Ideals, Matter, Monism & Non-Duality

One more take on the nature of life, the universe, and everything

Sender Spike
4 min readSep 6


Natural, observable Fibonacci sequence (source)

Tao gives birth to one. One gives birth to two. Two gives birth to three. Three gives birth to all things and all beings.

Lao Tzu, Chapter 42, Tao Te Ching

We use to think of ideas as distinct units of mind which are furthermore also eventually directly communicable. In this context idea is essentially synonymous with thought. That’s why idealists, that is to say people with inclinations to religious, spiritual, or magical thinking, presuppose existence of some kind of cosmic mind similar to the human one as the root of reality.

This position is in stark contrast with empirical solidity of universe which is evidently not subject to the whims of human thought. At least not directly. While human thought can obviously influence universe via translation to energy, it e.g. cannot — not even in an unreliably irreplicable way — move mountains or even mole hills; the thought must be manifested into shovels and (a lot of) manual work for it to be effective.

An argument could be made that a placebo effect does, indeed, demonstrate a direct impact of thought on material body, but this phenomenon never reaches beyond particular individual who is subject to it.

In other words, as thought can make a body move, it can also influence its other functions such as hormonal secretion, etc. which further translates into more visible effects such as heart rate, blood pressure, breathing and so on, including but not limited to the sense of all signals that come from inside one’s body (interoception), which register in human perception as feelings and emotions.

Those undeniable empirical facts then lead to philosophical positions of atheism, materialism, or physicalism, all of which are in strong opposition to all forms of idealism. Or so it seems, because putting them side by side as equivalent alternatives — equally viable but mutually exclusive options — is merely a form of false dichotomy.

For starters, in universe as it is today, information-energy-matter equivalence was demonstrated beyond well-founded doubt. That means that you won’t find information without matter, or, in other words, it means that information is physical, material even — although you can directly transform information to energy, you still cannot violate the second law of thermodynamics.

To explain what information-energy-matter equivalence means in practice, take for example a table. There you have a bunch of data encoded as energy interactions which result in table’s material properties as perceived in relation to the perceiver, who is in turn a conglomerate of phenomena build on the same core principles.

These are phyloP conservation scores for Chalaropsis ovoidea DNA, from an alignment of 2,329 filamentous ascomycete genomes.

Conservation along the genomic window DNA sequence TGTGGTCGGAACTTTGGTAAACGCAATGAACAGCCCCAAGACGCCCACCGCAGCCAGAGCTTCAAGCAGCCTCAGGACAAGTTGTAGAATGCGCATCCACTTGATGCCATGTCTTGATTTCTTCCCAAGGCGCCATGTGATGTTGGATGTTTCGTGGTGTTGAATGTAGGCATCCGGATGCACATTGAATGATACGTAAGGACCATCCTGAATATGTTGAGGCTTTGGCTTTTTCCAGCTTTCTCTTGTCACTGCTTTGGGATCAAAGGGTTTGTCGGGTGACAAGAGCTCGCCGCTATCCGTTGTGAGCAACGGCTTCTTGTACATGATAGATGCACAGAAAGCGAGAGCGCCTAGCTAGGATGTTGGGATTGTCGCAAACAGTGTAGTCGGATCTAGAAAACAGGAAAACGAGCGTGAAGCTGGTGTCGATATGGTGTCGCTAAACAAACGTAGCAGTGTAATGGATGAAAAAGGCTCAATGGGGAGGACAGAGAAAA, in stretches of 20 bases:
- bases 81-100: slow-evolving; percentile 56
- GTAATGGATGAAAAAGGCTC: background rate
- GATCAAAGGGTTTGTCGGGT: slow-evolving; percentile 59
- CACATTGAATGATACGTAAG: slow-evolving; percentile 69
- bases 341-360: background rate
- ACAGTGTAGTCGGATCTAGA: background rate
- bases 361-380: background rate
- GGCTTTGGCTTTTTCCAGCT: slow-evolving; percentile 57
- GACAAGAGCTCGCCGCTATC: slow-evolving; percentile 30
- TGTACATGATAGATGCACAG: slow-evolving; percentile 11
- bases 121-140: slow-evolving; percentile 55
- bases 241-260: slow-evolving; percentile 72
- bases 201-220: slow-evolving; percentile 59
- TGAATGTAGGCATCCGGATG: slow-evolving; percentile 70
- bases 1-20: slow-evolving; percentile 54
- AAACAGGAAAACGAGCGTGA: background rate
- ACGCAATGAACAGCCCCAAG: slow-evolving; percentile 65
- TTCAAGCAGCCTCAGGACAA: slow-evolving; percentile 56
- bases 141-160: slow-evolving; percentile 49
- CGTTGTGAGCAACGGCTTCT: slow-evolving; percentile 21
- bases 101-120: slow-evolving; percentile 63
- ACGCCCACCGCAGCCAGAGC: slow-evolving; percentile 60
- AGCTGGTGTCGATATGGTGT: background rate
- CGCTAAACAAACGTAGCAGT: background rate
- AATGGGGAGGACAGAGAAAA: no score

Hence, in a similar fashion, mind is brain. That the brain appears to us as a lump of mucous gray matter while, in fact, it is just a formation of handful of vibrating quantum fields plays no role in this. Brain is its own information that is energy that is matter. Brain in motion (that is, neurons firing — again an observable physical process) is then what registers as mind.

Here it’s important to note that that mind is a human one. Each and every idea is simply a human thought. It’s data contained within energy-matter translated into human symbolic language which is quite specific for each and every individual despite existence of traits (or mind-patterns) common to our entire species.

I would hypothesize that sometime during the Planck epoch an universe of pure information was very briefly present, but quickly “condensed” into the state of energy and subsequently also matter, exactly as it is today.

That would imply that idealistic monism is firmly contained within the observable materialistic monism — or better said, materialistic monism derives from, is further refinement or subset of, idealistic monism — a proposition which information-energy-matter equivalence does, indeed, seem to support.

That does not mean, however, that idealistic monism is still present as a “stand-alone realm”, much less as an alternative to materialistic monism. It just means that the dead people and other “incorporeal entities” that may visit you, or the “memories of your past lives” are in fact (im)personal information presented to you in a form that is understandable within the framework of your particular symbolic vocabulary, and may or may not be actually related to the causal remnants of people and events associated with the aforementioned symbols.

In the end, and as is the case in case of all of these “supernatural events,” it is not the messenger or medium, but the actual message and its gravity what actually matters.

Nevertheless, it also does not mean that materialistic monism is an exhaustive be-all and end-all ontology. After all, it leads to the seemingly unsolvable “hard problem of consciousness”, Cartesian body-mind duality with cop-outs such as qualia (and similar paradoxes), or outright idiocies such as the wild claims about consciousness being a user illusion.

As should be obvious by now, each and every kind of monism is valid only within the already manifested world of phenomena — the Absolute is not one, it is without other. But that you can neither measure nor observe. That “unknowable mystery” can be only known. Thankfully, you are that, so know yourself. I can guarantee you that the rest will follow.